NIDDK’s Rodgers To Keynote Black History Program, Feb. 20

Dr. Griffin Rodgers

The NIH 2013 Black History Month observance will be held on Wednesday, Feb. 20 from 9:30 to 10:30 a.m. in Lipsett Amphitheater, Bldg. 10. The national theme for Black History Month is “At the Crossroads of Freedom and Equality: 150th Anniversary of the Emancipation Proclamation.” NIDDK director Dr. Griffin Rodgers will be keynote speaker. His presentation is titled, “Type 2 Diabetes and Obesity, and the Major Concerns within the African-American Community.”

He will be giving a broad scientific lecture about how NIH/NIDDK research is helping us control and understand type 2 diabetes and its causes (especially obesity) and consequences (especially kidney disease). He will also address communicating what we learn to the public through our messaging and information dissemination programs. The remarks will feature biological, environmental/societal and epidemiological components.

Sign language interpreters will be provided. Individuals who require reasonable accommodation to participate in this event should contact Victoria Gross at (301) 451-0746, through the Federal Relay Service at 1-800-877-8339, or via email at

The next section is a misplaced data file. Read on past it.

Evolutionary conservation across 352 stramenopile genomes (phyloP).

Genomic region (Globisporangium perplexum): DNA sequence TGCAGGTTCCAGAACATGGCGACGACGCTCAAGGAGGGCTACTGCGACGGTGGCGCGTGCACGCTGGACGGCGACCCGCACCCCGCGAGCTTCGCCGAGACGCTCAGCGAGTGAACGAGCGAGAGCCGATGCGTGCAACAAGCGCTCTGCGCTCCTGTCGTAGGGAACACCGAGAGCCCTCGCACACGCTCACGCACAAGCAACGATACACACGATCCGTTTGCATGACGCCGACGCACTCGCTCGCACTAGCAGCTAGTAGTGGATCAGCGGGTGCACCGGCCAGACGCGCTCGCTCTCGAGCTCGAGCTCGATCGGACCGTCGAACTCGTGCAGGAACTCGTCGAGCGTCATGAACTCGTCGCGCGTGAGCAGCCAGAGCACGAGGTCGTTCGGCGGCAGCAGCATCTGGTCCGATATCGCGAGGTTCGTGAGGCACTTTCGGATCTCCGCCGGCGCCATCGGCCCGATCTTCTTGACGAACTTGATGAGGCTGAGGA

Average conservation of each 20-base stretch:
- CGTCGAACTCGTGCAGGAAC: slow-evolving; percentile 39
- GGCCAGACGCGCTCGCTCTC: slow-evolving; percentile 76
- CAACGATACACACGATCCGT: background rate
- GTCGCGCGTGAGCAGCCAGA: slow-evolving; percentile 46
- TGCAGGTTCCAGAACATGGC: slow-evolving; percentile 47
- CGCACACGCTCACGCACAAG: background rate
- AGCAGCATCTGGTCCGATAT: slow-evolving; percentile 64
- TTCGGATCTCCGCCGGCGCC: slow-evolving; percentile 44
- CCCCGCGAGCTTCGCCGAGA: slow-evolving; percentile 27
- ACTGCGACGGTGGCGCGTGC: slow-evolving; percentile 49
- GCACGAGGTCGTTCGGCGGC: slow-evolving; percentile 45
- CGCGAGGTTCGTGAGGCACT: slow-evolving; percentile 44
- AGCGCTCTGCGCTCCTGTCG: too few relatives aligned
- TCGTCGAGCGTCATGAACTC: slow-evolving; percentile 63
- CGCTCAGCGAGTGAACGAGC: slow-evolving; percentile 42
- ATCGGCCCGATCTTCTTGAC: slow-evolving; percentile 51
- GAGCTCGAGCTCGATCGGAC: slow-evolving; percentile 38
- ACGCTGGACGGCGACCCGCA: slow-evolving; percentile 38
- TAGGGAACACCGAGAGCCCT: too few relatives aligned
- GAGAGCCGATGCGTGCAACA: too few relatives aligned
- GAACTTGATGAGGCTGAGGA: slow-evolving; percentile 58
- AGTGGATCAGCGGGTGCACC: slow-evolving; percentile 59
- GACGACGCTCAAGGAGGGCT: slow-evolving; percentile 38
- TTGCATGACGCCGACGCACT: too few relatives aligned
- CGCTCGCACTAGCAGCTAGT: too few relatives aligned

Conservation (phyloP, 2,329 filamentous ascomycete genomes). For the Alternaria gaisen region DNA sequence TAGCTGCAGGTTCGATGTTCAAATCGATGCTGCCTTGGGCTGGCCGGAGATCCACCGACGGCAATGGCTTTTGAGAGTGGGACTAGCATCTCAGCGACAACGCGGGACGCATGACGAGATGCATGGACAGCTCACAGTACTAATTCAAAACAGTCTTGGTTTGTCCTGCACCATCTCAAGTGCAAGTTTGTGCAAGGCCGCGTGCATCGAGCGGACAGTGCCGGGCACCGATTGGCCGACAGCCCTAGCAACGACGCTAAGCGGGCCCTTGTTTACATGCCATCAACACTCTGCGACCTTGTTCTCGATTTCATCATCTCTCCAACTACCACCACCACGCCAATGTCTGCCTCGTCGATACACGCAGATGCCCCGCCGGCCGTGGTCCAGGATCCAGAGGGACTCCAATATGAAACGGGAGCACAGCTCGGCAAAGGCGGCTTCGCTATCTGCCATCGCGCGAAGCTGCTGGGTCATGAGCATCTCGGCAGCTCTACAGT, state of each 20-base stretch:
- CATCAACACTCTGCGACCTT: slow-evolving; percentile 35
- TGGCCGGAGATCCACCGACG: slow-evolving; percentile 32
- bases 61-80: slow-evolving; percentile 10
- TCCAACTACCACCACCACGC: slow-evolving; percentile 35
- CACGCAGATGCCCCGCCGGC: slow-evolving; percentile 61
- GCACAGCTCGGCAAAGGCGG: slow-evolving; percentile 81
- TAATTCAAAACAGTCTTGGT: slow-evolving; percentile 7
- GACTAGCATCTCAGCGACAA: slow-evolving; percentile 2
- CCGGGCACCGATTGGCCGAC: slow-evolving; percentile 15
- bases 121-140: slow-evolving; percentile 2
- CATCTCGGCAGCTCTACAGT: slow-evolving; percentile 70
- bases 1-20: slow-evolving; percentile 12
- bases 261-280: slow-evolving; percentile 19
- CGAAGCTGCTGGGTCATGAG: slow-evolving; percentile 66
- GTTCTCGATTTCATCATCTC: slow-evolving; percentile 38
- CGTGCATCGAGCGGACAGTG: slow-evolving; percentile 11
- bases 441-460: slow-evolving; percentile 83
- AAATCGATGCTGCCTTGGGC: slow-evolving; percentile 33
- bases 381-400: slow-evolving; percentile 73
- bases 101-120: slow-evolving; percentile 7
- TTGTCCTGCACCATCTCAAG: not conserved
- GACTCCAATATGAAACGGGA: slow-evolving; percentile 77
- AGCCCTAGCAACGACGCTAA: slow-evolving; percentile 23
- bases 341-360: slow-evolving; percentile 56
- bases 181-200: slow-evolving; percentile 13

NIMH’s Collins To Give NIH Director’s Lecture, Feb. 20

Dr. Pamela Collins

Dr. Pamela Collins, director of both the Office for Research on Disparities & Global Mental Health and the Office of Rural Mental Health Research at the National Institute of Mental Health, will deliver the second of three NIH Director’s Lectures as part of the 2012-2013 Wednesday Afternoon Lecture Series. Her talk, “Global Engagement for Mental Health,” will be held on Feb. 20 at 3 p.m. in Masur Auditorium, Bldg. 10.

Over the past 15 years, Collins’s work has focused on the mental health and psychosocial aspects of the AIDS epidemic in the United States and sub-Saharan Africa. In the U.S., her studies have addressed social stigma related to mental illness, ethnicity and women’s HIV risk; the HIV prevention needs of women of color with severe mental illness; and the mental health needs of African immigrants living with HIV. Internationally, she has conducted and evaluated training of health care providers in mental health, HIV/AIDS transmission, prevention and counseling in Latin America and sub-Saharan Africa.

Collins’s research examined the role of mental health care providers in the development of HIV prevention interventions in psychiatric settings. She continues to study the integration of HIV and mental health services in sub-Saharan Africa. Collins is a member of the World Health Organization’s Mental Health Gap Action Programme Forum. She was one of the editors of the 2011 series in The Lancet on global mental health and she is a leader of the Grand Challenges in Global Mental Health initiative. For lecture information and reasonable accommodation, contact Jacqueline Roberts, (301) 594-6747.